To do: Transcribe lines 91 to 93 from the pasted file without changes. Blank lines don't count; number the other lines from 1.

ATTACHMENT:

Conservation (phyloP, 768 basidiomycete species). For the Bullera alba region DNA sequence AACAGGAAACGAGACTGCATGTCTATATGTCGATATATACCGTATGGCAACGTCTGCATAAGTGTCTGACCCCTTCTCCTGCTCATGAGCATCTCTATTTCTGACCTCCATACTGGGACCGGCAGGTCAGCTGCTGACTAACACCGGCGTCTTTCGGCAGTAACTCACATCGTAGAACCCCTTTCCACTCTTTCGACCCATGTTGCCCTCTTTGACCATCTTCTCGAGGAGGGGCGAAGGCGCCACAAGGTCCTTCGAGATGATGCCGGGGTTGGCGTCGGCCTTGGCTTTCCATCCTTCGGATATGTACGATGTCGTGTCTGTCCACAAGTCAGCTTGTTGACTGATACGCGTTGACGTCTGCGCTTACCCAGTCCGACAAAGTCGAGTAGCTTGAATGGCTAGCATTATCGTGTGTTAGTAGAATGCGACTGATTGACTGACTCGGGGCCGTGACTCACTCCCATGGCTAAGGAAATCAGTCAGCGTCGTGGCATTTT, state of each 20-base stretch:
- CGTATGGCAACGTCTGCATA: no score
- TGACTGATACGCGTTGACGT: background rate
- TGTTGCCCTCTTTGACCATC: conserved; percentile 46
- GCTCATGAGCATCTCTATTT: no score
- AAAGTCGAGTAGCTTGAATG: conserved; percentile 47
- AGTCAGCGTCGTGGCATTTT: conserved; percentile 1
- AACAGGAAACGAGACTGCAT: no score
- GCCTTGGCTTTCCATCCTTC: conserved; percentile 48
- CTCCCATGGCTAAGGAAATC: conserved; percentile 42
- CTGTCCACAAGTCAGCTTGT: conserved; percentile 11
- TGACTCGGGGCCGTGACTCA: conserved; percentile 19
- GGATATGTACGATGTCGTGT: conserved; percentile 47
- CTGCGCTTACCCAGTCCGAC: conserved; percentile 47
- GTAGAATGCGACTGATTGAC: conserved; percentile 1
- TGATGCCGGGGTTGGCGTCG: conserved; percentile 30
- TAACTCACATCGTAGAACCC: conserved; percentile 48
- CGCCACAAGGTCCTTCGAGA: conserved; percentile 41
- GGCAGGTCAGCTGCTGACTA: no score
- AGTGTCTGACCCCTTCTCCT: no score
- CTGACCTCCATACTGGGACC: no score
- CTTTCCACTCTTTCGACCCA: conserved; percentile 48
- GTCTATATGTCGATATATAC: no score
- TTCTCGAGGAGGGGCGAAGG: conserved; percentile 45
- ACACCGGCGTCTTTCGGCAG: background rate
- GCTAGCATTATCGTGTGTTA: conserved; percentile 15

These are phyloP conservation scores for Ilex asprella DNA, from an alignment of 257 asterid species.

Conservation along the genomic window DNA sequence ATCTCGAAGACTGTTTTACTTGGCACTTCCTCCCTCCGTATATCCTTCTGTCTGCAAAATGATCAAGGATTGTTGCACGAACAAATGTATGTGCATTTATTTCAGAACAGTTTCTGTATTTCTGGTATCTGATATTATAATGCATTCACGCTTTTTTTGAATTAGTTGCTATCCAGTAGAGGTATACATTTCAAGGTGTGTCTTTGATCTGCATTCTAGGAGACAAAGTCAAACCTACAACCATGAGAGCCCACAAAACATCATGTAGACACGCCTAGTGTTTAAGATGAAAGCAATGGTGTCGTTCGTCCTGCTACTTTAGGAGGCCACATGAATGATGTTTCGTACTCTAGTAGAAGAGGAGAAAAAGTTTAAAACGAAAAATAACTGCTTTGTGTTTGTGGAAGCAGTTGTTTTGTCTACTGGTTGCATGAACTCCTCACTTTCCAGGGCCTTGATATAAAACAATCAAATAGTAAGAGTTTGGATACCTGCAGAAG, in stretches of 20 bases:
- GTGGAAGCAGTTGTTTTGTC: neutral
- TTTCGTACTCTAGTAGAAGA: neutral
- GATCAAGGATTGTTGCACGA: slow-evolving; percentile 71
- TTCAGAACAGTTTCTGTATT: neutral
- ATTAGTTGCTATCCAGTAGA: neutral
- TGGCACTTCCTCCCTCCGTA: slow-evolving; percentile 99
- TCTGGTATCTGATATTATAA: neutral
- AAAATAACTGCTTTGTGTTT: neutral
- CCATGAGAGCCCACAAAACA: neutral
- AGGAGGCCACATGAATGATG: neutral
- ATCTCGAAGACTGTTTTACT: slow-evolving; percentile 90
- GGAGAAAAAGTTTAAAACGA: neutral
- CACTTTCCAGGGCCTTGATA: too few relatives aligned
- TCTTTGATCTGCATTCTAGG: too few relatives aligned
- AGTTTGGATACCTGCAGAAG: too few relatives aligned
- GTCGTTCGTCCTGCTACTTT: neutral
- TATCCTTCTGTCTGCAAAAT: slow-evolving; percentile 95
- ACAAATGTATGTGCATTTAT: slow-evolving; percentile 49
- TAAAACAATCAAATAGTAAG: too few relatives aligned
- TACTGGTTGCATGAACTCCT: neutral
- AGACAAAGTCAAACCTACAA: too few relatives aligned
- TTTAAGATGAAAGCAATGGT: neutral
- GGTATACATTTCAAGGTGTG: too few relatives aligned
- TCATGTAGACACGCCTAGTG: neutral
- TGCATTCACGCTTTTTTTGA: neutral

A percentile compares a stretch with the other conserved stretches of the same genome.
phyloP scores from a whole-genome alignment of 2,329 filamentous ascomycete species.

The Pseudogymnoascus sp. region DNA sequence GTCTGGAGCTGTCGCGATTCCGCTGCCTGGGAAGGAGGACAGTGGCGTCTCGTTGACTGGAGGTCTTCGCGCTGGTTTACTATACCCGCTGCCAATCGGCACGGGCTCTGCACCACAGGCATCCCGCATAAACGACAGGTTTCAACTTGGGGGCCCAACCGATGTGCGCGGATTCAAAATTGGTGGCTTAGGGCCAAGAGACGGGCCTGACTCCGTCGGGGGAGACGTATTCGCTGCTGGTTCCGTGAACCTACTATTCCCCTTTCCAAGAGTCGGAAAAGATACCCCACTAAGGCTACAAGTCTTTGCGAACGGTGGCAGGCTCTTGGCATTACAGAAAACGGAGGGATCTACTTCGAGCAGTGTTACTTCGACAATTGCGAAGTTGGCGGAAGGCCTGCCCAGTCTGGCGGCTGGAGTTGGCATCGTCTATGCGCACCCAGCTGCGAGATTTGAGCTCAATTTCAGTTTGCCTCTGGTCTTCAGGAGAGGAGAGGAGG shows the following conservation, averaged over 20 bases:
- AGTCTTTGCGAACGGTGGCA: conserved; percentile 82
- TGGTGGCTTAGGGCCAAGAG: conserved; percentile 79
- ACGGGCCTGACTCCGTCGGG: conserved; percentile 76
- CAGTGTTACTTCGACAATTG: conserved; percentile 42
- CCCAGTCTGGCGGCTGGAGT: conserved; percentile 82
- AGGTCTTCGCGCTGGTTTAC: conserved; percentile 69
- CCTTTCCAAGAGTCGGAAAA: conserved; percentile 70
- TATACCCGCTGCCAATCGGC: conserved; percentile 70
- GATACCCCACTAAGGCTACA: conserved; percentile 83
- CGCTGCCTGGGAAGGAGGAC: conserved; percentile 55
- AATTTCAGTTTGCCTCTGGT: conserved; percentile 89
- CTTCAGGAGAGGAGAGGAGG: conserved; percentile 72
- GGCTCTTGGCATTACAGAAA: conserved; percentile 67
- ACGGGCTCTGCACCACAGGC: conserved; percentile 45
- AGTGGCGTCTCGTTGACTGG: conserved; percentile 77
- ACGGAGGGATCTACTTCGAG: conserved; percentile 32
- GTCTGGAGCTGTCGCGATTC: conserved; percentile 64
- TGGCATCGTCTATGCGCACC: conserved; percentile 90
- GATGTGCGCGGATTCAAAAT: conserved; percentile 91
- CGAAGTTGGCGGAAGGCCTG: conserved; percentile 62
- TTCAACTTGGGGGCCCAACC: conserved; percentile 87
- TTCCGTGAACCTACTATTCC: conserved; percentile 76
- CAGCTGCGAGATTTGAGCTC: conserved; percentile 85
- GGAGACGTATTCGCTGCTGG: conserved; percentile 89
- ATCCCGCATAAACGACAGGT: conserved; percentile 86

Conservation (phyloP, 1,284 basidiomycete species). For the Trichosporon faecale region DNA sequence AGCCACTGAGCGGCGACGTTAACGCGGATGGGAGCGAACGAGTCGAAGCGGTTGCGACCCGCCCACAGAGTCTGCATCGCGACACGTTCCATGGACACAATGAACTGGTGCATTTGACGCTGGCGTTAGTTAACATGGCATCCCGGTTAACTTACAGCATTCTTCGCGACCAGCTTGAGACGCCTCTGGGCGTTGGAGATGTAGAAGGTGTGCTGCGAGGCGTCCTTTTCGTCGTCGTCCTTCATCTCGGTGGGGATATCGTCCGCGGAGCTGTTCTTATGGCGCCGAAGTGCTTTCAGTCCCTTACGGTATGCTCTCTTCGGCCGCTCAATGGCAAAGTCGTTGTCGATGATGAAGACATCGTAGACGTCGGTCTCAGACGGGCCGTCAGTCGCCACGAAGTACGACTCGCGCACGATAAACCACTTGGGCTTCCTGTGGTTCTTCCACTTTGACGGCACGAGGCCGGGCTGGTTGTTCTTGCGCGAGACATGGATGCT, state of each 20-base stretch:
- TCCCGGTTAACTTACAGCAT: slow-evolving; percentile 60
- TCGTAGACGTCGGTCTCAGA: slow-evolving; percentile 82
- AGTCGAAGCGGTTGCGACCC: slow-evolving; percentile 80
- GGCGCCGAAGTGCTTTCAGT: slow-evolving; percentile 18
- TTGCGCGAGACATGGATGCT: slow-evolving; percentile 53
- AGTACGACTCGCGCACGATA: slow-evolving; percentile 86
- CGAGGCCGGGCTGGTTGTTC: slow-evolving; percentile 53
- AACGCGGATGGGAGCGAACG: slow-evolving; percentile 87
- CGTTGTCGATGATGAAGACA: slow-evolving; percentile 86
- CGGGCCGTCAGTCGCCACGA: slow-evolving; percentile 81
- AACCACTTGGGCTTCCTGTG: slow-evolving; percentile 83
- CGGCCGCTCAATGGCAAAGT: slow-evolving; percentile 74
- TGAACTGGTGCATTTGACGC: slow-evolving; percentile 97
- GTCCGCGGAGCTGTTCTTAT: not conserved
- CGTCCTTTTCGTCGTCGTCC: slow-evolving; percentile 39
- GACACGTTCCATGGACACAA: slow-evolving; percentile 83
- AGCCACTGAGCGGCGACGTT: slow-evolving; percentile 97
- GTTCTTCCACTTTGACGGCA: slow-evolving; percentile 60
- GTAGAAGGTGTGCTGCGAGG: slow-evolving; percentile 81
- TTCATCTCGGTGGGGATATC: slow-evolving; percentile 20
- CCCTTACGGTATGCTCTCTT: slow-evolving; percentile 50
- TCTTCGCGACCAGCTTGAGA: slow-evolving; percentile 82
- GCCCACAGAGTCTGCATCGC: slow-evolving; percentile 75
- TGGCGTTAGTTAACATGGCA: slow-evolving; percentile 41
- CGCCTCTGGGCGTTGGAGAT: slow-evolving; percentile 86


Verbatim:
- CGTTGTCGATGATGAAGACA: slow-evolving; percentile 86
- CGGGCCGTCAGTCGCCACGA: slow-evolving; percentile 81
- AACCACTTGGGCTTCCTGTG: slow-evolving; percentile 83